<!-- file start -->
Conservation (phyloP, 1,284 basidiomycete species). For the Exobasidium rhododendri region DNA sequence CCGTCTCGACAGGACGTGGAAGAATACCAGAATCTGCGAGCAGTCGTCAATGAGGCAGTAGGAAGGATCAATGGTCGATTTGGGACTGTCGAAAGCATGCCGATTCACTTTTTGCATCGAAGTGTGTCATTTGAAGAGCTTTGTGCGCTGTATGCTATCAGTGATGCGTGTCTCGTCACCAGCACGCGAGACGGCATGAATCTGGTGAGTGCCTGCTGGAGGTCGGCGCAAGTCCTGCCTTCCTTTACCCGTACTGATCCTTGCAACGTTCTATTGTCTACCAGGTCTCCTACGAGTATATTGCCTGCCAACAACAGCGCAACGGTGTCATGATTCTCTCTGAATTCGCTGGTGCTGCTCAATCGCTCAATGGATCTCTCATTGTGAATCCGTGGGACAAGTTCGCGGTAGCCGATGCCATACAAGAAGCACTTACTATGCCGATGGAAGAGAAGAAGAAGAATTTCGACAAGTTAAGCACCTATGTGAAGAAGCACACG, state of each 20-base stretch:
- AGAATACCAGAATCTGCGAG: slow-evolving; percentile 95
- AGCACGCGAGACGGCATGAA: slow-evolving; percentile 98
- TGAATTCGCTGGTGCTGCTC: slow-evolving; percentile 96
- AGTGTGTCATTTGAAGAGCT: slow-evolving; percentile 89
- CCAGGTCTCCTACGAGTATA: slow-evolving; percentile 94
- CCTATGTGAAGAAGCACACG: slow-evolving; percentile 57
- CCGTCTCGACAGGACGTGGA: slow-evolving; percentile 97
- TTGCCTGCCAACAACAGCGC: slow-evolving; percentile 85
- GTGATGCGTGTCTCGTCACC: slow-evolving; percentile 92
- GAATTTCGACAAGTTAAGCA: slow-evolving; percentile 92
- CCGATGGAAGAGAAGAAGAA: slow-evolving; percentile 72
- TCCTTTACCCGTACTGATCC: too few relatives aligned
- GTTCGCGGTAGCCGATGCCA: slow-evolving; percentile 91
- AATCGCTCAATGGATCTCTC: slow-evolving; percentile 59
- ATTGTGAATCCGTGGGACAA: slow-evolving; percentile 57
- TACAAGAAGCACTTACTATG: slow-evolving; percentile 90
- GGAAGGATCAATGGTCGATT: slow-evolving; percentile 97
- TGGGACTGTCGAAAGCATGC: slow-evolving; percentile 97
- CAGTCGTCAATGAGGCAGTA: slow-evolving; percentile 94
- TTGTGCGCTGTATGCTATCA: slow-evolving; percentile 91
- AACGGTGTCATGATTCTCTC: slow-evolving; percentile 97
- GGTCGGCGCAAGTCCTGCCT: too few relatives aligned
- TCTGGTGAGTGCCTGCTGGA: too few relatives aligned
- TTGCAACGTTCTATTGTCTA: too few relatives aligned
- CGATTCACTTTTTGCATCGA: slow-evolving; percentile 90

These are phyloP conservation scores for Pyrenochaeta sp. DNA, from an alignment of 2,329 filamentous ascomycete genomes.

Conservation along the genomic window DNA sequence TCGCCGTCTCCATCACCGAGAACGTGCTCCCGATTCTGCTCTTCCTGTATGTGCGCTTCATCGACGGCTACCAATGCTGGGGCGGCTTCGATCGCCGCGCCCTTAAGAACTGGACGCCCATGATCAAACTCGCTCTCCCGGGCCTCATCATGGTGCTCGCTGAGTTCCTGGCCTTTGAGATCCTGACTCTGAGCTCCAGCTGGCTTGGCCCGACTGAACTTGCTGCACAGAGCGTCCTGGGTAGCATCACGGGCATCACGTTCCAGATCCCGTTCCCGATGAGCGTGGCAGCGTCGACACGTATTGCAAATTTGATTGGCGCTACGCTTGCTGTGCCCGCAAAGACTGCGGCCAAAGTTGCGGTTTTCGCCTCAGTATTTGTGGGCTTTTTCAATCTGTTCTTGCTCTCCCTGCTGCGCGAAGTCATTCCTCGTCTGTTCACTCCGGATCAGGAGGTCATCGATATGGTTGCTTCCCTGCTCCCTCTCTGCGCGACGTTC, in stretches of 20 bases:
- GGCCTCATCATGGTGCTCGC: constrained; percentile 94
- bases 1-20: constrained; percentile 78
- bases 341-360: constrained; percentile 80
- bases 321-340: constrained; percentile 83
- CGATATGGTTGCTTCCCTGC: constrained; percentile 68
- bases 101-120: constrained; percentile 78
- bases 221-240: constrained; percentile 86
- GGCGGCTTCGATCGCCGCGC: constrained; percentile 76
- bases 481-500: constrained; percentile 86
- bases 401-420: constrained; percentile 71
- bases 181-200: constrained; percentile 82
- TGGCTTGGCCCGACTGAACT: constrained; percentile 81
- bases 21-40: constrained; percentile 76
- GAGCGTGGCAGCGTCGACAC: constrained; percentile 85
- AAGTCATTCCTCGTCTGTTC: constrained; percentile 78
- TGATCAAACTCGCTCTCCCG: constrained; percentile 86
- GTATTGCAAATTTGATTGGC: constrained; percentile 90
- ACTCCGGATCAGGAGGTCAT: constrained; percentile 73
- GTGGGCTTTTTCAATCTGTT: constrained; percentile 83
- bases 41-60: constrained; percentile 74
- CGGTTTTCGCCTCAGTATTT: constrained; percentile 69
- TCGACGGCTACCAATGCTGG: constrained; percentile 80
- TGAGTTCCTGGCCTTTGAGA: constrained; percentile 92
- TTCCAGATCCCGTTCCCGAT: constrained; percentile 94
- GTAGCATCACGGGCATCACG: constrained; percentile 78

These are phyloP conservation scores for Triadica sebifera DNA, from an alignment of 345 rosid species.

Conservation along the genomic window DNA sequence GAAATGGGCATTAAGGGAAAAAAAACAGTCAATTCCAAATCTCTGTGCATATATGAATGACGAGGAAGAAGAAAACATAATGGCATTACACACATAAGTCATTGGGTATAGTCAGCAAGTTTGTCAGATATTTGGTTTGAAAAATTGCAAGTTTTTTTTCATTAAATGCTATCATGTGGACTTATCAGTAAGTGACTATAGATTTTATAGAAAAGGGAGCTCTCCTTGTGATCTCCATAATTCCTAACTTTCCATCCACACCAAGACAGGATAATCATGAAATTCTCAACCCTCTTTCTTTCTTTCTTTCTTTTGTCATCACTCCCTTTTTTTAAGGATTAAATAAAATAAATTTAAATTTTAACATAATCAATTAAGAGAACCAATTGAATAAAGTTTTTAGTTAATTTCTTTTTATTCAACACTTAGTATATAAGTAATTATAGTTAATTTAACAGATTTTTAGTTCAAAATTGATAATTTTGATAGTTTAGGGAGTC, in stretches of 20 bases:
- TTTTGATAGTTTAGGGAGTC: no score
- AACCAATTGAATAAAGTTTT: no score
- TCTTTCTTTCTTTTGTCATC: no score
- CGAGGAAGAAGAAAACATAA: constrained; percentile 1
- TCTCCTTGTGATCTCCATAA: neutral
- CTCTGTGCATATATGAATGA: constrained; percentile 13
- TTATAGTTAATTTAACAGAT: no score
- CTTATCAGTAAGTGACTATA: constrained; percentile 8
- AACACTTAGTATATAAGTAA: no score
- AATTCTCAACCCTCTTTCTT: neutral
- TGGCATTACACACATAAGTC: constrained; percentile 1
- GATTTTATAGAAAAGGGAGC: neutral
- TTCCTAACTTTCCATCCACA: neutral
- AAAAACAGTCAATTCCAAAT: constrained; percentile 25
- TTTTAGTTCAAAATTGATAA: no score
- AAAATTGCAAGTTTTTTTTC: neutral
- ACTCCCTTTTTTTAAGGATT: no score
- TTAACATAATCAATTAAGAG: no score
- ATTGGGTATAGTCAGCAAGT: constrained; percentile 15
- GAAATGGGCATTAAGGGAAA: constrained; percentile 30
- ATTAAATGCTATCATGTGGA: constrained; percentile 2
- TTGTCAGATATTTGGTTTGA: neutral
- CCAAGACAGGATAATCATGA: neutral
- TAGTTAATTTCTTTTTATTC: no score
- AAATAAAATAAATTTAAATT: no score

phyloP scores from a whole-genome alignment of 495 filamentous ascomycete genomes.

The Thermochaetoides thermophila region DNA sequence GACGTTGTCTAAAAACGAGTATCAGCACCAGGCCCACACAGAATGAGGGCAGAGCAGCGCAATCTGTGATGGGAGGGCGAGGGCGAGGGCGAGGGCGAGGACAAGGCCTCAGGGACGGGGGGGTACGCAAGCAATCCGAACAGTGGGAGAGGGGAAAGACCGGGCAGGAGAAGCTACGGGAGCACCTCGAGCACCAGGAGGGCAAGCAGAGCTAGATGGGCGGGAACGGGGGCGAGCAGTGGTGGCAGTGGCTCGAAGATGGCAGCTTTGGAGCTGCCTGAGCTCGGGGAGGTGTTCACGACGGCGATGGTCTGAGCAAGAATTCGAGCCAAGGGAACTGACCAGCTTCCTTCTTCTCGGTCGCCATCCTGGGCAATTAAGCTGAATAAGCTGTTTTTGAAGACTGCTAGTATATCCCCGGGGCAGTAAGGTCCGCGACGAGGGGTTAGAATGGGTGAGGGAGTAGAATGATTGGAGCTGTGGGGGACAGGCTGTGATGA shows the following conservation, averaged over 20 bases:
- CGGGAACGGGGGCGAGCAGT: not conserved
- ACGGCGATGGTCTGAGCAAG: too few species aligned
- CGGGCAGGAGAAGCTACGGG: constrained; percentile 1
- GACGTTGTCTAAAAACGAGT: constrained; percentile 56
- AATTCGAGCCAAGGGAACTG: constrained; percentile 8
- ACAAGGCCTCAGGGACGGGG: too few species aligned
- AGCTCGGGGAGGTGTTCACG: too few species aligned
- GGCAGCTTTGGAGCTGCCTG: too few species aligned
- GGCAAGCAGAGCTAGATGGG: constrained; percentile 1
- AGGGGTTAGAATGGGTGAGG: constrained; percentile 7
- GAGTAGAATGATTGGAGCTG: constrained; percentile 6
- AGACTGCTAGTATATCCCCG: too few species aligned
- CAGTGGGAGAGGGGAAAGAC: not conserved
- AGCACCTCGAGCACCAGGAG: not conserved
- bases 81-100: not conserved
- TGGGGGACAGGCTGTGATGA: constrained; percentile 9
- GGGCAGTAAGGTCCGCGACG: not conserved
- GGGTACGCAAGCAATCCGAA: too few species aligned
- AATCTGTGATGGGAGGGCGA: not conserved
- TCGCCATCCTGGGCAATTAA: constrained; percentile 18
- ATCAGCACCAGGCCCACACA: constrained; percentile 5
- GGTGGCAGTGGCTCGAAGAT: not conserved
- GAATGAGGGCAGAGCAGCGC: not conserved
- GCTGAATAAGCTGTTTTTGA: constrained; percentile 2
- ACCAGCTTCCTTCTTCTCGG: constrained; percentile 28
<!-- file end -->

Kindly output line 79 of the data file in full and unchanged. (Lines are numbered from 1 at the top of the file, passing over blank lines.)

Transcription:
- TAGTTAATTTCTTTTTATTC: no score